The role of researchers in disseminating evidence to public health practice settings: a cross-sectional study. McVay, A., B., Stamatakis, K., A., Jacobs, J., A., Tabak, R., G., & Brownson, R., C. Health research policy and systems / BioMed Central, 14(1):42-44, 6, 2016.
abstract   bibtex   
BACKGROUND: Evidence-based public health interventions, which research has demonstrated offer the most promise for improving the population's health, are not always utilized in practice settings. The extent to which dissemination from researchers to public health practice settings occurs is not widely understood. This study examines the extent to which public health researchers in the United States are disseminating their research findings to local and state public health departments. METHODS: In a 2012, nationwide study, an online questionnaire was administered to 266 researchers from the National Institutes of Health, the Centers for Disease Control and Prevention, and universities to determine dissemination practices. Logistic regression analyses were used to examine the association between dissemination to state and/or local health departments and respondent characteristics, facilitators, and barriers to dissemination. RESULTS: Slightly over half of the respondents (58%) disseminated their findings to local and/or state health departments. After adjusting for other respondent characteristics, respondents were more likely to disseminate their findings to health departments if they worked for a university Prevention Research Center or the Centers for Disease Control and Prevention, or received their degree more than 20 years ago. Those who had ever worked in a practice or policy setting, those who thought dissemination was important to their own research and/or to the work of their unit/department, and those who had expectations set by their employers and/or funding agencies were more likely to disseminate after adjusting for work place, graduate degree and/or fellowship in public health, and the year the highest academic degree was received. CONCLUSIONS: There is still room for improvement in strengthening dissemination ties between researchers and public health practice settings, and decreasing the barriers researchers face during the dissemination process. Researchers could better utilize national programs or workshops, knowledge brokers, or opportunities provided through academic institutions to become more proficient in dissemination practices.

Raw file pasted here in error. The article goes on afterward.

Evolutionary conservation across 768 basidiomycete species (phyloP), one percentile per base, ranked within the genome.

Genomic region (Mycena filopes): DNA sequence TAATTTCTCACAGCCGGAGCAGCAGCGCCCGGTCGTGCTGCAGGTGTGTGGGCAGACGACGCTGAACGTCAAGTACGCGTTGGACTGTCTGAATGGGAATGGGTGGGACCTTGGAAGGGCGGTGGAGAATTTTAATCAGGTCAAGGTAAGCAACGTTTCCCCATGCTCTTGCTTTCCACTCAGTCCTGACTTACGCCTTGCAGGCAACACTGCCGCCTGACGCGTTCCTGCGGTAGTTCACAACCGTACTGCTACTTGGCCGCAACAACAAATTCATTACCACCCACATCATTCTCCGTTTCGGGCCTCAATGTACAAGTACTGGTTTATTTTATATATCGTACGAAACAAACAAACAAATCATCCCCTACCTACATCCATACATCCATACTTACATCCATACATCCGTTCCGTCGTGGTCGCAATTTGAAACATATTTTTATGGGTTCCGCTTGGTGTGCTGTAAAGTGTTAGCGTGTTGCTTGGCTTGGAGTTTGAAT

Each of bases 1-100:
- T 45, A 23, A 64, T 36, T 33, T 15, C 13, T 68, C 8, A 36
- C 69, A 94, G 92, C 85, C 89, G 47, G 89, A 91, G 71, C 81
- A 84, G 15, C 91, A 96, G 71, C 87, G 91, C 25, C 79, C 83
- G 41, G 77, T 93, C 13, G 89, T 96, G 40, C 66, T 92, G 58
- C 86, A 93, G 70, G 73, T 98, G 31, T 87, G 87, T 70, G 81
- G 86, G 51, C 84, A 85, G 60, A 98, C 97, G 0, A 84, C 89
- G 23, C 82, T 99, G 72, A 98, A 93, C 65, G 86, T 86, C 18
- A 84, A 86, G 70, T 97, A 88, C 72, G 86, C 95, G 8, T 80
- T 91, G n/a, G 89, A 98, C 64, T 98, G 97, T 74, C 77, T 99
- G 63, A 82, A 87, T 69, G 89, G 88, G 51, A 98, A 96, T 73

@article{
 title = {The role of researchers in disseminating evidence to public health practice settings: a cross-sectional study},
 type = {article},
 year = {2016},
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 keywords = {Barriers,Dissemination,Practice settings,Public health,Researchers},
 pages = {42-44},
 volume = {14},
 month = {6},
 day = {10},
 city = {College for Public Health and Social Justice, Saint Louis University, 3545 Lafayette Avenue, St. Louis, MO, United States of America. amayer18@slu.edu.; College for Public Health and Social Justice, Saint Louis University, 3545 Lafayette Avenue, St. Louis},
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 notes = {JID: 101170481; OTO: NOTNLM; 2015/11/22 [received]; 2016/05/19 [accepted]; 2016/06/10 [aheadofprint]; epublish},
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 abstract = {BACKGROUND: Evidence-based public health interventions, which research has demonstrated offer the most promise for improving the population's health, are not always utilized in practice settings. The extent to which dissemination from researchers to public health practice settings occurs is not widely understood. This study examines the extent to which public health researchers in the United States are disseminating their research findings to local and state public health departments. METHODS: In a 2012, nationwide study, an online questionnaire was administered to 266 researchers from the National Institutes of Health, the Centers for Disease Control and Prevention, and universities to determine dissemination practices. Logistic regression analyses were used to examine the association between dissemination to state and/or local health departments and respondent characteristics, facilitators, and barriers to dissemination. RESULTS: Slightly over half of the respondents (58%) disseminated their findings to local and/or state health departments. After adjusting for other respondent characteristics, respondents were more likely to disseminate their findings to health departments if they worked for a university Prevention Research Center or the Centers for Disease Control and Prevention, or received their degree more than 20 years ago. Those who had ever worked in a practice or policy setting, those who thought dissemination was important to their own research and/or to the work of their unit/department, and those who had expectations set by their employers and/or funding agencies were more likely to disseminate after adjusting for work place, graduate degree and/or fellowship in public health, and the year the highest academic degree was received. CONCLUSIONS: There is still room for improvement in strengthening dissemination ties between researchers and public health practice settings, and decreasing the barriers researchers face during the dissemination process. Researchers could better utilize national programs or workshops, knowledge brokers, or opportunities provided through academic institutions to become more proficient in dissemination practices.},
 bibtype = {article},
 author = {McVay, A B and Stamatakis, K A and Jacobs, J A and Tabak, R G and Brownson, R C},
 journal = {Health research policy and systems / BioMed Central},
 number = {1}
}
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